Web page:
I know I bombard people with requests to read Haven Kimmel, but I can't help it and make no excuse for it. (I just got her new book yesterday and am already on page 180. The greedy joy of reading this book is tempered by the knowledge that each page turned means one fewer page left.)
The author Lee Smith says "Haven Kimmel can do anything she wants with language." That is a powerful compliment in my family of preachers and readers and linguaphiles.
Every page is as good as this one, page 49 in her new book, She Got Up Off the Couch, dedicated to her Quaker mother who lost 100 pounds, performed the titular deed, and put herself through college:
"I never could get what was the big deal about being pretty, it all seemed like a bunch of hokum to me. Who had time to think about such things, and who would bother? I knew girls who even had those life-sized decapitated Barbie heads, and they would concentratedly paint Barbie's eyelids a shade of blue not seen on a human face since Mooreland's too brief acquaintance with a town slut (or as my mother called her, man-dependent). And Barbie's lips would get painted a cheap crayony pink, with lumps and streaks, and it was not many hours after Christmas morning that my toiletry-leaning friends discovered that no matter what one did with Barbie's hair it turned out creepy and couldn't be undone. Then there she sat, gathering dust on her cheerful, ruined face and chopped-up vinyl hair and I don't know why my friends didn't just get themselves a talking evil clown doll and be done with it."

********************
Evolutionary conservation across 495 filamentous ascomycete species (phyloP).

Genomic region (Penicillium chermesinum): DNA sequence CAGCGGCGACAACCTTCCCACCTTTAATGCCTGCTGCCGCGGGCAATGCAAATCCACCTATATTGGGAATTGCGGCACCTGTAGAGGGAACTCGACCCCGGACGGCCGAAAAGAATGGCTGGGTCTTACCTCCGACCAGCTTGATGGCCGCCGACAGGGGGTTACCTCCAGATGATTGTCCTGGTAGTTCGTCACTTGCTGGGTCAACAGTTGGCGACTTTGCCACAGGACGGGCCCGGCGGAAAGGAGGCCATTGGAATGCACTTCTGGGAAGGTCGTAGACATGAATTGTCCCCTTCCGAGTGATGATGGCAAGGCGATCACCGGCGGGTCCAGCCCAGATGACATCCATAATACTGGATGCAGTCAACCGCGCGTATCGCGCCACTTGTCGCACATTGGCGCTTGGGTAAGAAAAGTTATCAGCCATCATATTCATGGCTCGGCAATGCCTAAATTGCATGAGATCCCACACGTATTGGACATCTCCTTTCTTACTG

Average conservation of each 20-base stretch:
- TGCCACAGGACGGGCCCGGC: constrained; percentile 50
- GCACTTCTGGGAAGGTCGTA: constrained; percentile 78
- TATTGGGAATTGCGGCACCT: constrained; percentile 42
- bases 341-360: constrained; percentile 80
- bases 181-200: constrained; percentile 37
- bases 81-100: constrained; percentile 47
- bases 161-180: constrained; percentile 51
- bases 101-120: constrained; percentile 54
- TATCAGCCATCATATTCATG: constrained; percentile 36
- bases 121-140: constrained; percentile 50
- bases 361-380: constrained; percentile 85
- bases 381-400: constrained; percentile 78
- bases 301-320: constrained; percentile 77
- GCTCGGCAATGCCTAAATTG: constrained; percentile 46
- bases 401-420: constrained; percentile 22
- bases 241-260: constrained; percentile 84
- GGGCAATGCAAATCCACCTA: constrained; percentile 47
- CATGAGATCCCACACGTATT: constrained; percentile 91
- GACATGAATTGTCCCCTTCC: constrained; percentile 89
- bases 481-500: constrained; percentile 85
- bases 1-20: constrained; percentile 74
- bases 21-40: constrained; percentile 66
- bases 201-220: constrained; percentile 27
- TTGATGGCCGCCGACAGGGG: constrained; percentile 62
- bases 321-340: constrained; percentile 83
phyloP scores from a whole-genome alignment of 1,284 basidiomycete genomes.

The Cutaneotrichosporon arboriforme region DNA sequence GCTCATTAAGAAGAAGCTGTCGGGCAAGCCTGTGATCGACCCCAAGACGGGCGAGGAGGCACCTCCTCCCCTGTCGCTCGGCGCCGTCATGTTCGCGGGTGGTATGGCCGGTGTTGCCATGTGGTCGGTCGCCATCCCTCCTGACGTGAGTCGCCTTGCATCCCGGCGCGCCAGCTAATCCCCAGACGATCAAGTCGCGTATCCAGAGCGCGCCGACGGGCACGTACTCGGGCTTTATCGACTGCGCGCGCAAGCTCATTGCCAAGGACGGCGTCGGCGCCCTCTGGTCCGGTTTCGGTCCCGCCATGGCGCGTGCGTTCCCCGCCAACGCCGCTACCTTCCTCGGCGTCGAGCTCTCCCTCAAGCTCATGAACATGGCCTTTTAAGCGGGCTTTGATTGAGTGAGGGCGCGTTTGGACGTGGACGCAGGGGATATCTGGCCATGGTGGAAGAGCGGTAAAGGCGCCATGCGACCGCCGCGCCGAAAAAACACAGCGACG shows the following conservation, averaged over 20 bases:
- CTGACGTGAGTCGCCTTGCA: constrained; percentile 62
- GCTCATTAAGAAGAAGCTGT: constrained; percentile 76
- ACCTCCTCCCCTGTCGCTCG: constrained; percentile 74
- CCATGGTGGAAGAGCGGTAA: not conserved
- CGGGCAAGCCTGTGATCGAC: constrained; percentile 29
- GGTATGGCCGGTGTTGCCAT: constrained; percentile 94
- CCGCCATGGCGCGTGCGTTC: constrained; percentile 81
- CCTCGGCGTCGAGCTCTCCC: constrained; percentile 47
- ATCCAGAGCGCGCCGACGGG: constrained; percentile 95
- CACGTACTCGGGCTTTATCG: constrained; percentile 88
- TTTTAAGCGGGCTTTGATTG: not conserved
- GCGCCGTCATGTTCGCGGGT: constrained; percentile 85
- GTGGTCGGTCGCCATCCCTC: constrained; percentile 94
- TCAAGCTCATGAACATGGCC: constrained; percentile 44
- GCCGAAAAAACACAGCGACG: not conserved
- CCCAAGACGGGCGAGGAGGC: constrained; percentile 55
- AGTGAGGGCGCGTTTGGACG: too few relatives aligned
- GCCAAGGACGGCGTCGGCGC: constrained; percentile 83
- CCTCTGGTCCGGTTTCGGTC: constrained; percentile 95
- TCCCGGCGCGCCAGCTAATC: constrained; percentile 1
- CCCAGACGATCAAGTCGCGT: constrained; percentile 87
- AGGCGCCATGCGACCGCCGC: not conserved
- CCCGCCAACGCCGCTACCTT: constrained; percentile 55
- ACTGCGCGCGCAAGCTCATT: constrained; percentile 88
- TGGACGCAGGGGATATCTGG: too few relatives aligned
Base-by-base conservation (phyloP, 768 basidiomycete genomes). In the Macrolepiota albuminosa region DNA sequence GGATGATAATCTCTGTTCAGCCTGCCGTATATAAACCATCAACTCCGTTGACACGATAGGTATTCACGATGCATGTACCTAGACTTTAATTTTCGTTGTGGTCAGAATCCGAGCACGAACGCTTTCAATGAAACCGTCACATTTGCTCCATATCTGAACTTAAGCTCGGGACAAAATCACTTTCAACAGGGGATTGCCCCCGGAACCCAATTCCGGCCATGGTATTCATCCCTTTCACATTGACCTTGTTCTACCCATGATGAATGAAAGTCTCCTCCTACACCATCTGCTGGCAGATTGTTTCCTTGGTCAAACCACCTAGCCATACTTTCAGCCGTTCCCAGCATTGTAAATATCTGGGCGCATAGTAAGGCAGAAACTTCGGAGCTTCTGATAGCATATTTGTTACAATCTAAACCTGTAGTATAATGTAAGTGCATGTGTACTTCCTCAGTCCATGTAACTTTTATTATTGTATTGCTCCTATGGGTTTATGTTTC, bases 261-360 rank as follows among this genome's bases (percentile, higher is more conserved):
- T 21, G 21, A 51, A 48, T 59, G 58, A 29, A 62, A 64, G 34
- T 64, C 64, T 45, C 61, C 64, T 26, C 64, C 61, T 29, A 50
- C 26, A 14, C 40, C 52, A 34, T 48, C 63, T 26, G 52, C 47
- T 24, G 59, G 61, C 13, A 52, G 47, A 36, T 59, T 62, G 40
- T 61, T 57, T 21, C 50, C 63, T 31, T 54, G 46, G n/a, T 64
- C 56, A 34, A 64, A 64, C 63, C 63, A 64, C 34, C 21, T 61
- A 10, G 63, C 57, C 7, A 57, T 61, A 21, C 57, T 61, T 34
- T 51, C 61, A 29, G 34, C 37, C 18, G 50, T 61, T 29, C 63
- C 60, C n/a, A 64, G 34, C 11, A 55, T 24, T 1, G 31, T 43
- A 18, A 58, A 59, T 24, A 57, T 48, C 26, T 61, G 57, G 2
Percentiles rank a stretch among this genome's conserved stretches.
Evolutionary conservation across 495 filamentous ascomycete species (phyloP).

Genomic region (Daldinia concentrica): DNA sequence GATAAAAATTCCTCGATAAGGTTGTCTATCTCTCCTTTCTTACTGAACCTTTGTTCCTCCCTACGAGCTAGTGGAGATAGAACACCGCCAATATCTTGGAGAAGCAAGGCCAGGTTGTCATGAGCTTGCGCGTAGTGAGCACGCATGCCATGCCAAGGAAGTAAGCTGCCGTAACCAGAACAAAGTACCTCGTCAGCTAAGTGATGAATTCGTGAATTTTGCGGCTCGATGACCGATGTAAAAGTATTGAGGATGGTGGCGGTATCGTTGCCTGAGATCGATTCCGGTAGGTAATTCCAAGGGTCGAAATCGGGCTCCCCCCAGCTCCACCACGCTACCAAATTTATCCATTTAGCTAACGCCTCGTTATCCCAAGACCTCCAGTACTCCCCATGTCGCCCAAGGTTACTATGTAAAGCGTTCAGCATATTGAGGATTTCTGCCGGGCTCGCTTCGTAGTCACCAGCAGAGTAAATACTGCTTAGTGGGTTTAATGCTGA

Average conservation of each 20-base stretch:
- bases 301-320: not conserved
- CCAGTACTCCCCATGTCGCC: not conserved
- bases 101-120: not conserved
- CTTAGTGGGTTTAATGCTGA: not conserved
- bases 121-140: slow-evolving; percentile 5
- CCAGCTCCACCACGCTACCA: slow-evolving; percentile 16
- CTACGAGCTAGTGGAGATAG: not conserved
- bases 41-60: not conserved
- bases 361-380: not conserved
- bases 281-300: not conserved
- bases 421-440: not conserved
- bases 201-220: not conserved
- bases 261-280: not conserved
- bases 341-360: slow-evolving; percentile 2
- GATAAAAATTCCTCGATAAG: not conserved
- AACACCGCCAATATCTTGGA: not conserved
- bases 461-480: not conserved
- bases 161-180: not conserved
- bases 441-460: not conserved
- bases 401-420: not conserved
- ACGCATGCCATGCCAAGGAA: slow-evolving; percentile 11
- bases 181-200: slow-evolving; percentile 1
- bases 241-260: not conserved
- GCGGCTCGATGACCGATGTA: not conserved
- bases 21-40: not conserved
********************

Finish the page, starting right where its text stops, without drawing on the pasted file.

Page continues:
And here's Kimmel's description of a cat she found at the city dump:
"I could see that he was junkyard-colored, probably a gray tabby under all the layers of grime, and one of his ears was a hopeless jigsaw. Every cat I'd ever owned had, during some brawl, lost a hunk of ear. It was a standard cat condition. The Dumpcat's left eye drooped, too, and he appeared to have lost all his whiskers. This stopped me in my tracks, because I knew from my dad that cats used their whiskers to help them see. Dad told me a cat won't stick his head anywhere his body can't fit through, and his whiskers tell him how wide his body is. Good Lord, I thought, this cat is headed for disaster.
As I got closer, he made a little rumble sound deep in his chest and darted away. This kind of cat was a test; one could either lose one's temper and dive at him or be a good Quaker and keep going at him with gentleness. I pursued him nicely, in a way that would have made my sister proud, with the vague idea that I might catch him and put him in the treehouse with the chair and the dirty magazine we'd found in the barn and couldn't hardly stand to look at."
Do you see what I mean? Run, do not walk, to the closest library or bookstore and get yourself some Haven Kimmel. For an amazing interview, go to
and download the audio.